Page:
As far as adding to what aka23 said I really am unclear as to what you are trying to do. Gaining at a very slow rate and keeping a constant eye on calories and how your body is responding would probably be the best approach at performing an "ideal" bulk. Another contributing factor that comes to mindis how close are you are to your natural setpoint.


I've just finished a four week cut, with excellent results -- I'm now precisely at the weight and BF% I hoped -- and so I'm wondering how best to transition from cutting to bulking. Should I set my caloric intake to maintenance levels for a week? Or should I simply jump into the bulk proper? (If it's relevant: I just finished my last refeed today).

I would go back to maintenance cals for a week and then start slowly adding cals each week.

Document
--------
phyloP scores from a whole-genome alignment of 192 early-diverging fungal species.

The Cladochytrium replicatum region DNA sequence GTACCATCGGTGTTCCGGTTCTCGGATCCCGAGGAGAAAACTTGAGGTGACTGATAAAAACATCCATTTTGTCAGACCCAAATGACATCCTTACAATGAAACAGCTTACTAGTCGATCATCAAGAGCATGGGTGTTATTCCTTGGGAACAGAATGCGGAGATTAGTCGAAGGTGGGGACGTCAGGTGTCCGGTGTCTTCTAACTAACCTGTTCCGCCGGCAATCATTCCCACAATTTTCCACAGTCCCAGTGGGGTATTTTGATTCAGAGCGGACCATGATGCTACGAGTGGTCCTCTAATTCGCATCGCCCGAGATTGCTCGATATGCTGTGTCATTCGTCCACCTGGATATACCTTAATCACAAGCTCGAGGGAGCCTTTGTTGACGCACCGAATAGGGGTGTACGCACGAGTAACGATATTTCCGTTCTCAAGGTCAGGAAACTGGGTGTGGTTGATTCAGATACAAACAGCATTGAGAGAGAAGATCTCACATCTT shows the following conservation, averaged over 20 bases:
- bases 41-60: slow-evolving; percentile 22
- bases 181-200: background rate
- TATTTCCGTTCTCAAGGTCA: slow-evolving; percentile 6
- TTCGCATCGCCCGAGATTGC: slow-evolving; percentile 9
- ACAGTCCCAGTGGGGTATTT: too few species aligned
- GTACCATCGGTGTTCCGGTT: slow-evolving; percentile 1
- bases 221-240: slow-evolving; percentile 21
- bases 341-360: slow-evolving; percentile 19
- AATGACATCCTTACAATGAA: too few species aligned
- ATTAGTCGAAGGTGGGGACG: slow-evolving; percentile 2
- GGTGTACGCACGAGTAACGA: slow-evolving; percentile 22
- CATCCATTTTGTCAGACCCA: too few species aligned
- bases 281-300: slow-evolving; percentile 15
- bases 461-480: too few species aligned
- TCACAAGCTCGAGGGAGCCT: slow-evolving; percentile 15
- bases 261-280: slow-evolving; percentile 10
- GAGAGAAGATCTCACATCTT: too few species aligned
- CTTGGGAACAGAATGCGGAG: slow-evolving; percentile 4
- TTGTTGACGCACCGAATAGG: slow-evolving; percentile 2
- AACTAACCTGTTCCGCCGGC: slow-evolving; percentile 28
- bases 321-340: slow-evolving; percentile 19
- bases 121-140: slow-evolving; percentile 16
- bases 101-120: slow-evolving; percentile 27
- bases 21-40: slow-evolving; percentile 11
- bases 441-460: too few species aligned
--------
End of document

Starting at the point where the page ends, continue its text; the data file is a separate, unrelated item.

Scythian_Blade
05-10-2003, 03:49 PM
I can't really add very much to what aka and bradley have already mentioned. I don't have much experience bulking cleanly unfortunately.

A lot of what aka mentioned seems to relate pretty closely to finding ways to positively influence nutrient partitioning, specifically with respect to optimal resistance training and increased activity level/cardio.

Along with the idea of staying around maintenance kcals, it might be of benefit to run shorter bulking cycles with appropriately timed short cutting cycles to get rid of excess fat. I believe that as your bodyfat increases there is some evidence to suggest that it becomes easier to put on fat and harder to continue to build muscle. Staying at a lower bodyfat might be a way around this.

bradley